Imagine Jon Bon Jovi in comfy trousers crooning with a cocktail bar ensemble. That's the Honda Civic Si Hatch. It's built in Britain alongside the Type R which wears tight leather pants and screams punk rock. The Si is a toned down and mellowed-out version with softer suspension and more sedate performance.
While most of our Honda product hails from Thailand, this Civic hatch comes from Britain, so it has some nice styling touches that make it stand out from the Thai-built sedans.
However, at $29,990, it's more than $5000 above the corresponding Civic sedan and several thousand more than comparative Japanese and Korean five-door hatches.
It aligns more closely in price with Euro-made hatches such as the Ford Focus, Peugeot 308 and Renault Megane. Value is aided by features such as climate control airconditioning, Bluetooth, rain-sensing wipers, fog lights and rear parking sensors, plus Honda's traditionally good resale value, reliability and build quality.
Honda was the first to use variable valve technology in its engines which converts it from a mellow kitten at low revs to a screaming wildcat at high revs. While this 1.8-litre engine is hardly a wildcat, it does work much better at high revs.
The i-VTEC 4-cylinder engine is mated to a five-speed auto or six-speed manual gearbox which earn their keep by maintaining optimum revs to get the most out of the 103kW peak power and 174Nm torque.
The Si hatch now comes with Bluetooth which is quick and easy to connect and reliably pairs every time, even with my iPhone 4 which can be difficult to pair with many car Bluetooth systems. Unfortunately the Bluetooth connection doesn't include music streaming, but there are AUX/USB connectors and a convenient 12V outlet in the centre console.
I owned a 1979 Honda Accord hatch which seemed smaller than this Civic. Apart from growing in size, the Civic hatch has also leapt ahead with modern styling inside and out.
The design also has a racing influence with a mesh grille replacing the clear plastic grille, a race-style petrol cap, integrated tailpipes like the Type R and Flash Gordon door handles including hidden door handles on the rear door.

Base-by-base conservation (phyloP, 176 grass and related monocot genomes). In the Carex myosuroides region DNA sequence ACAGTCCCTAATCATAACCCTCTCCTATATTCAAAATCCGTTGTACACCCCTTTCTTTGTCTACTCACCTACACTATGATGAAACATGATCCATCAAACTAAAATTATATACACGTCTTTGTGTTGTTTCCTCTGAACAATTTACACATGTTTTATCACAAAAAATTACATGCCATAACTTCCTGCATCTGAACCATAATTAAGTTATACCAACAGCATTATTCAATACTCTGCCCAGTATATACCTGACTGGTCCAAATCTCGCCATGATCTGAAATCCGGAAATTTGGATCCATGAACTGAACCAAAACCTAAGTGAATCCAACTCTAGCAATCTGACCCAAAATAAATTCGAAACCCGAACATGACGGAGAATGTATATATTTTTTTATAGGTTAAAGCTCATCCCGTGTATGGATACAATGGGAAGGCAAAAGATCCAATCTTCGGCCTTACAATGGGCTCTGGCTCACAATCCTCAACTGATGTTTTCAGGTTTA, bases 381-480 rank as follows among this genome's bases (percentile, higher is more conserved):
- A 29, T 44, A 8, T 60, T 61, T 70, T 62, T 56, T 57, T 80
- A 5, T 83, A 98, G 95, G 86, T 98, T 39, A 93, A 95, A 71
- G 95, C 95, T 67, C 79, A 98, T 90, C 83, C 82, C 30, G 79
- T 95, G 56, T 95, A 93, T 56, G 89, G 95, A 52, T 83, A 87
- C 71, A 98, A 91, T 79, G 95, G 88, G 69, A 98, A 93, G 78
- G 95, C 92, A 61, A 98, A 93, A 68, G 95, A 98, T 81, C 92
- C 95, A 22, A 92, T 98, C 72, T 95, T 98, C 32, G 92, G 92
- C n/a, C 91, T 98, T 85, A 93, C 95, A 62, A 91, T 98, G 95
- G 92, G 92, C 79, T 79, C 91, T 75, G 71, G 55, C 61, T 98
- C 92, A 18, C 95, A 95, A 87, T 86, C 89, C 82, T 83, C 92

On the tailgate there is a stylish spoiler in the middle of the glass. Inside, there are drilled pedals, sporty steering wheel, a big red start button like S2000 and a futuristic dashboard with controls that are easy to understand.
There are six airbags, ABS, electronic brake-force distribution, electronic stability and a tyre-pressure warning system earning it five stars in Euro NCAP crash tests. However, it fails on the visibility stakes with the stylish rear spoiler splitting the rear window and creating a blind spot.
The rear three-quarter view is also limited by a thick C pillar and the driver's door mirror doesn't fold out far enough to view the next lane, although there is a convex end to the mirror which I find confusing because it is distorted.
Although it comes with rain-sensing wipers, there is no wiper on the rear and the top half definitely needs it as water pools there. A roof-mounted wiper would fix that.
It might look like a Type R, but this is a sheep in wolf's clothing. You have to vigorously stir the gearbox to get good motivation and the shifter feels notchy and frail. At least the clutch is also light so it's good for city driving with lots of cog-swapping. Handling is capable and consistent, never messy or fussy. Just point and go.
There is a lot to like about this Civic. It feels classy inside, if a little noisy on the highway. Honda has also given quite a bit of thought to the package with some useful touches such as the 12V outlet in the cargo area, wide-opening rear doors and clever, flat-folding 60-40 split rear seats.
There is plenty of room in the back for three adults and the centre rear seat has a lap-sash belt, but there is a bump in the seat which makes it uncomfortable.
Niggles include the driver's door mirror, temporary spare and tailgate vision. But the biggest bugbear is the futuristic split instrument panel with the all-important speedo at the top obscured by the top of the steering wheel.
Not everyone will experience this, but I like the steering wheel high and close and in that position I simply couldn't see how fast I was driving.
Like Jon Bon Jovi, the Honda Civic Si should appeal to those who like their adult-oriented rock in a more palatable form. It looks like a Type R, but it's actually a hatch for everyday use.
Honda Civic Si Hatch
Price: $29,990 ($32,290 auto)
Warranty: 3 year/100,000km; 6 year rust
Resale: 53% after 3 years
Engine: 1.8-litre i-VTEC, 4-cylinder, 103kW/174Nm
Transmission: 6-speed manual (5-speed auto), front-wheel drive
Economy: 6.9L/100km (7.2 auto)
CO2: 163g/km (172 auto)
Dimensions: 4270mm (L), 1765mm (W), 1460mm (H),
Kerb weight: 1285kg, (1320kg auto)
Tyres: 225/45 R17, temporary spare